The Origin Of The Macopa Tree (makopa Tersana Rose Apple)

Along time ago during the early spanish times, there existed a town in the outskirts of Manila that lay in the vicinity of a high mountain on one side and almost surrounded by forests sloping down from the mountain on all other sides. In the clearing were the vast rice fields and groves of fruit bearing trees which produced good harvests year in and year out upon which everyone living there depended on their livelihood. For many years, the natives there led a peaceful and happy life.

Of all the things the natives took pride in was their golden bell which, according to their forefathers, appeared from out of nowhere in the townsquare. Since then they enjoyed good harvests year in and year out and believed the bell possessed miraculous power and was highly venerated by the townspeople. When the first Spanish friars came to town and started to build the town church, the people had it aptly used as the official bell for the church. Hanging high on top of the church steeple to everycone's view, the bell has a perfect arch and tolls with a loud and clear sound. When it was rang, it would reach everyone's ears with such a pleasing tone everyone, was moved to kneel down and fervently thank the Lord for all the blessings they have been receiving.

Many people from far-fetched towns soon learned about the existence of the golden bell. Not a few developed selfish motives to steal the bell. The group which took the greatest interest in it were the bandits living in the forests. They planned to melt the bell and sell the gold obtained from it once they get hold of the bell.

One day, the entire town was tossed into confusion when the forest bandits known for their gold-stealing activities, sprang a surprise attack at them. Shouts of "The bandits! The bandits! they're coming!" rang across town Fortunately the alarming news reached the parish priest in time. Together with the two sacristans, they quickly brought down the bell and hid it. Hence, when the bandits arrived at the town church they could not find the bell. They ransacked the church and then went after the priest and the sacristans and when they located them, they beat them up without mercy to force them to reveal where they hidden the bell. They bravely refused to utter even a word which drove the bandits crazy who then cut off their throats. The town folks have gathered strenght by that time that the bandits decided to flee and return to the safety of the forest.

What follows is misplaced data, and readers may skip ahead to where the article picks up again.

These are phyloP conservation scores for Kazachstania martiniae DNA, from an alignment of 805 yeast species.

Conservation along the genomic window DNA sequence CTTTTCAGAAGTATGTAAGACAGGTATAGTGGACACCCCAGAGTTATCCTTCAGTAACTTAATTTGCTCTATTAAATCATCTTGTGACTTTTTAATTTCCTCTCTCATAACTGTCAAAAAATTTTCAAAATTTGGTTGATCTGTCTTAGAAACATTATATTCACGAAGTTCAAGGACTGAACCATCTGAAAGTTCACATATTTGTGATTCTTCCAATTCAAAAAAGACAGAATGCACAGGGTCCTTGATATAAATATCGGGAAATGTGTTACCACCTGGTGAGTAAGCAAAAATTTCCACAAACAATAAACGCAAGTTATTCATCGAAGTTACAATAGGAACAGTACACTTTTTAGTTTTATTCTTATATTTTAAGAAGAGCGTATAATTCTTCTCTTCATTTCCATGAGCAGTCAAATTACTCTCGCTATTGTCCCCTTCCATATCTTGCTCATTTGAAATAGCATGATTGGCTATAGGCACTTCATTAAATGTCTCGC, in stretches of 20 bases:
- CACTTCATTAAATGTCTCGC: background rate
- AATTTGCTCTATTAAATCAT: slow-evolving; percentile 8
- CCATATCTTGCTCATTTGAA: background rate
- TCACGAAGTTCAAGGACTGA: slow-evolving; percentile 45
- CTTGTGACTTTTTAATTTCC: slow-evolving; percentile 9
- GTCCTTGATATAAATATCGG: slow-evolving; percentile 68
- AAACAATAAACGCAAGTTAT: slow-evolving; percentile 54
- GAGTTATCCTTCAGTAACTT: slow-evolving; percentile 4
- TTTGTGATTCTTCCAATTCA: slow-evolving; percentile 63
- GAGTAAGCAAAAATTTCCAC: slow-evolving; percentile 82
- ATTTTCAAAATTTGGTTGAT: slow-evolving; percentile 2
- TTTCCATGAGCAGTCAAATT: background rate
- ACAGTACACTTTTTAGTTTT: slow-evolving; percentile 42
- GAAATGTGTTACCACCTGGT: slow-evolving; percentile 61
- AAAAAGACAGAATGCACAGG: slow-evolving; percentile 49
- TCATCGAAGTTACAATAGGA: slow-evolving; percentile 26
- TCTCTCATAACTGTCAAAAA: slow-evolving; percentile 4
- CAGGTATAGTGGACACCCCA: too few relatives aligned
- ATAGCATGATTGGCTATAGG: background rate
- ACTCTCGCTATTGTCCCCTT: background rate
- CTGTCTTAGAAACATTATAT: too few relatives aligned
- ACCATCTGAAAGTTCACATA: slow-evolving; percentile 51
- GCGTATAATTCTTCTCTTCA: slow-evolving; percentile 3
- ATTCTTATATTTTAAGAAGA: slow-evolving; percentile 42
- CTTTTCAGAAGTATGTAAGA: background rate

The tragedy that befell the parish priest and the two sacristans left the whole town in deep mourning. Everyone likewise felt depressed because their most cherished bell was missing in the church steeple. Neither did anyone know where the parish priest and the two sacristans hid the bell before they were massacred. In the next few days, everyone including the young, the old, the rich the poor all helped searching for the bell that has become a symbol of prosperity for them. Yet, inspite of their ardent efforts, they could not locate where the bell was hidden. Not long afterwards, the issue over the missing bell gradually subsided until no one even talked about it anymore. With the bell gone and the church service left vacant for a longtime, the towns people subsequently abandoned their religious duties. No one even thought of stepping inside the church to pray anymore. Things took a bad turn as the ricefields produce less yield and became neglected. There was always trouble in town. The whole town seemed resigned to misery.

One day, many years after, a number of the townfolks who happened to passed by the church discovered, a strange fruit bearing tree beside the convent that was heavily laden with fruits very much different from those of other trees. Its shape was one of its kind - it was bell shaped and reddish bright in color with a glossy skin that shone like gold. Soon many others joined and crowded around the strange tree, all wondering how the tree came about. Just then an old man wade his way through the crowd until he got in front of the tree. He began to speak enthusiastically, "You know, last night when I was sleeping, I thought I heard a voice summoning me to dig the ground under a certain tree near the convent. But I didn't give it much attention as I thought it was after all only a dream."

The people who were listening closely to what the old man was saying, quickly acted upon his words and ran home to fetch their crude shovels and then started digging the ground underneath the roots of the tree. Not long one of them hit something hard that sends off a loud twanging sound. Quickly they dug further and lo! - there it was the golden bell! A sense of great joy overcame them at the sight of the long lost bell; many could not hold back their tears and shed a joyful tear or two. Then, too, the strong men among the crowd took and carried the bell to the church, then hanged it up in the steeple. Again, they sounded the bell and it rang loud and clear and pleasing like before. Everyone in town became plentiful, and peace returned to the town.

Meanwhile, the strange tree continued to bear fruits, and after some time it was learned that the fruit is edible and tastes sweet. The children, in particular, were delighted at the shape of the fruits, which to them appeared cup-shaped as well. Sometime later, they began to adopt the name of "macopa", which means, like a cup in referring to it, as we still do today. The "macopa" or "makopa" is more properly classified as the Malay Tersana Rose Apple Tree.